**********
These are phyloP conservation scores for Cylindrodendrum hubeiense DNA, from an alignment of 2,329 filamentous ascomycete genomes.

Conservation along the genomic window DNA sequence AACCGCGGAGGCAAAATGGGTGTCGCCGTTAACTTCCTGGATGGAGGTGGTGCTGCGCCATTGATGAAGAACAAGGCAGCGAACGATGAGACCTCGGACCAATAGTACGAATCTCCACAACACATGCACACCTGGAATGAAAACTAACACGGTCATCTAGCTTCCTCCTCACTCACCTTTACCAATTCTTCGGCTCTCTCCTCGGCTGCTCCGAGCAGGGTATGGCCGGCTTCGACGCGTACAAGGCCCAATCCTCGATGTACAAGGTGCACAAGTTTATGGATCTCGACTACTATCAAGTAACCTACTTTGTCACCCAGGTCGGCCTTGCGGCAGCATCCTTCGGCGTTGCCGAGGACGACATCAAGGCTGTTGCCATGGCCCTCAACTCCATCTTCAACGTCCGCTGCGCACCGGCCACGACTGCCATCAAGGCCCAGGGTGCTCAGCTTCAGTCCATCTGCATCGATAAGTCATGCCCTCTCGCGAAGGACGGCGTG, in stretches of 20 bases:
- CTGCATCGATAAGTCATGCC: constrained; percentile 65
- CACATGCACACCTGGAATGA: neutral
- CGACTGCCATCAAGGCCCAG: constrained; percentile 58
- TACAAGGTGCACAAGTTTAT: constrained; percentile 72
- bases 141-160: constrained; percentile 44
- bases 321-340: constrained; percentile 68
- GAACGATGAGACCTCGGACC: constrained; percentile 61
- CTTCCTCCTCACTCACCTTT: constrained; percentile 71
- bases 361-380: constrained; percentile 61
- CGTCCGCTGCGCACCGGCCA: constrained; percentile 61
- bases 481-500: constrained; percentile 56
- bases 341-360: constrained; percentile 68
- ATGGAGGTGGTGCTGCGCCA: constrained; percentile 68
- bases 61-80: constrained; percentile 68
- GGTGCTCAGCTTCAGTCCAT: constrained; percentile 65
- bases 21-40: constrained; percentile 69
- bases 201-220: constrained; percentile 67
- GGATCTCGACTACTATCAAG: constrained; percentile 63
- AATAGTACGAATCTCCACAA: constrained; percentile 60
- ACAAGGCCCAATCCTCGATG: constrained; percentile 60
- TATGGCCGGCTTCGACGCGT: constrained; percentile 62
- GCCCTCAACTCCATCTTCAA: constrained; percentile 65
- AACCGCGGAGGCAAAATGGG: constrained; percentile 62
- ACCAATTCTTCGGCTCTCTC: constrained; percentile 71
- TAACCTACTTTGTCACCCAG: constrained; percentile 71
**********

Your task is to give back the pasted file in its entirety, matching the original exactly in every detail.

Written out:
These are phyloP conservation scores for Cylindrodendrum hubeiense DNA, from an alignment of 2,329 filamentous ascomycete genomes.

Conservation along the genomic window DNA sequence AACCGCGGAGGCAAAATGGGTGTCGCCGTTAACTTCCTGGATGGAGGTGGTGCTGCGCCATTGATGAAGAACAAGGCAGCGAACGATGAGACCTCGGACCAATAGTACGAATCTCCACAACACATGCACACCTGGAATGAAAACTAACACGGTCATCTAGCTTCCTCCTCACTCACCTTTACCAATTCTTCGGCTCTCTCCTCGGCTGCTCCGAGCAGGGTATGGCCGGCTTCGACGCGTACAAGGCCCAATCCTCGATGTACAAGGTGCACAAGTTTATGGATCTCGACTACTATCAAGTAACCTACTTTGTCACCCAGGTCGGCCTTGCGGCAGCATCCTTCGGCGTTGCCGAGGACGACATCAAGGCTGTTGCCATGGCCCTCAACTCCATCTTCAACGTCCGCTGCGCACCGGCCACGACTGCCATCAAGGCCCAGGGTGCTCAGCTTCAGTCCATCTGCATCGATAAGTCATGCCCTCTCGCGAAGGACGGCGTG, in stretches of 20 bases:
- CTGCATCGATAAGTCATGCC: constrained; percentile 65
- CACATGCACACCTGGAATGA: neutral
- CGACTGCCATCAAGGCCCAG: constrained; percentile 58
- TACAAGGTGCACAAGTTTAT: constrained; percentile 72
- bases 141-160: constrained; percentile 44
- bases 321-340: constrained; percentile 68
- GAACGATGAGACCTCGGACC: constrained; percentile 61
- CTTCCTCCTCACTCACCTTT: constrained; percentile 71
- bases 361-380: constrained; percentile 61
- CGTCCGCTGCGCACCGGCCA: constrained; percentile 61
- bases 481-500: constrained; percentile 56
- bases 341-360: constrained; percentile 68
- ATGGAGGTGGTGCTGCGCCA: constrained; percentile 68
- bases 61-80: constrained; percentile 68
- GGTGCTCAGCTTCAGTCCAT: constrained; percentile 65
- bases 21-40: constrained; percentile 69
- bases 201-220: constrained; percentile 67
- GGATCTCGACTACTATCAAG: constrained; percentile 63
- AATAGTACGAATCTCCACAA: constrained; percentile 60
- ACAAGGCCCAATCCTCGATG: constrained; percentile 60
- TATGGCCGGCTTCGACGCGT: constrained; percentile 62
- GCCCTCAACTCCATCTTCAA: constrained; percentile 65
- AACCGCGGAGGCAAAATGGG: constrained; percentile 62
- ACCAATTCTTCGGCTCTCTC: constrained; percentile 71
- TAACCTACTTTGTCACCCAG: constrained; percentile 71